Paraffin ingestion - the problem
Paraffin ingestion is the commonest cause of accidental childhood poisoning in South Africa. Children from the lower socio-economic group are affected most. They drink paraffin in the summer months from bottles or intermediate containers, mistaking it for water or colddrink.
The children are predominantly male with a mean age of 24 months. The clinical picture is one of respiratory distress with a hospital case fatality rate of 0,74%. The use of paraffin as a source of household energy in South Africa is on the increase. Based on a modernisation index it would seem that this trend will continue into the next century. It can therefore be expected that the number of cases of paraffin ingestion will steadily increase if no active steps are taken to address the problem.
Prevention should entail a wide spectrum of measures, the basis of which should be a child-resistant container. An effective durable, low-cost child-resistant container which is easy to pour from should be made available by petroleum companies and/or entrepreneurs and distributed through their network. This should be combined with health education on the danger of paraffin. Health care workers and administrators should be made more aware of the problem and become involved in health education and prevention.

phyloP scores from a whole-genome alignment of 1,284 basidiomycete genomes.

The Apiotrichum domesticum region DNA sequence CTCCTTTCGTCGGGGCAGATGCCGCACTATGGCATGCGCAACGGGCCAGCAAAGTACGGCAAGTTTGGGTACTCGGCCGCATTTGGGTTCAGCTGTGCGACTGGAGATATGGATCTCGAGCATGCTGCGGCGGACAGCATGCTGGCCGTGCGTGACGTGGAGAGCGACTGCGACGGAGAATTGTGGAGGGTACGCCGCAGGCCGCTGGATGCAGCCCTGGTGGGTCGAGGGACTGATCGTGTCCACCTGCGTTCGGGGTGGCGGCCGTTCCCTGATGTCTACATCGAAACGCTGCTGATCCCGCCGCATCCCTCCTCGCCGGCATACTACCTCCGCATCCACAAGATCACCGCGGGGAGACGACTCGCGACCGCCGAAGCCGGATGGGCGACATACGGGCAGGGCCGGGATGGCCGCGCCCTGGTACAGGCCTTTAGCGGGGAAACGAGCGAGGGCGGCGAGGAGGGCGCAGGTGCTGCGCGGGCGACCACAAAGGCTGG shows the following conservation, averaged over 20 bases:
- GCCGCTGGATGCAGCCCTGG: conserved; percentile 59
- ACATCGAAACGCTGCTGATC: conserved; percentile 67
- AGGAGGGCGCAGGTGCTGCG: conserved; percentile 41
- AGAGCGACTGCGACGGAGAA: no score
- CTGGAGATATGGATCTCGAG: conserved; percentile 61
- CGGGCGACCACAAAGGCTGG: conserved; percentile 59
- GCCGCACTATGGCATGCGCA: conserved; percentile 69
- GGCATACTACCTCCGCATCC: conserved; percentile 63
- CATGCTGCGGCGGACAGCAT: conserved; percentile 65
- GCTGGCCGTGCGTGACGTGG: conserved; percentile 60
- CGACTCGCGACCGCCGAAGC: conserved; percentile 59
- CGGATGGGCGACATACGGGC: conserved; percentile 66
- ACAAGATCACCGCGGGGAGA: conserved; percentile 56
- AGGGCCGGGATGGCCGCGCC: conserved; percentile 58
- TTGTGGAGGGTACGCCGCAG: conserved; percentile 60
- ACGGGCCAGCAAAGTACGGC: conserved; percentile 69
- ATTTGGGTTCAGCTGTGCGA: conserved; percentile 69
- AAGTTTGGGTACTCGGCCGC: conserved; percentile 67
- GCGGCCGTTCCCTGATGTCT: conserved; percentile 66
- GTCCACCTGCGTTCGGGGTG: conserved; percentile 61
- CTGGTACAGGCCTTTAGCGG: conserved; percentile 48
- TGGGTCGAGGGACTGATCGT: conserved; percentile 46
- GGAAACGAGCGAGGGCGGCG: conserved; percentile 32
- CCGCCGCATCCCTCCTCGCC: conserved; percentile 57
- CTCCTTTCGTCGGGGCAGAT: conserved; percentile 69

Further research should be undertaken on the effect a change in the colour of paraffin and the use of childresistant caps would have on the incidence of paraffin ingestion in South Africa.
Copyright remains in the Author’s name. The work is licensed under a Creative Commons Attribution - Noncommercial Works License. Authors are required to complete and sign an Author Agreement form that outlines Author and Publisher rights and terms of publication. The Agreement form should be uploaded along with other submissions files and any submission will be considered incomplete without it [forthcoming].
Material submitted for publication in the SAMJ is accepted provided it has not been published or submitted for publication elsewhere. Please inform the editorial team if the main findings of your paper have been presented at a conference and published in abstract form, to avoid copyright infringement. The SAMJ does not hold itself responsible for statements made by the authors.
Previously published images
If an image/figure has been previously published, permission to reproduce or alter it must be obtained by the authors from the original publisher and the figure legend must give full credit to the original source. This credit should be accompanied by a letter indicating that permission to reproduce the image has been granted to the author/s. This letter should be uploaded as a supplementary file during submission.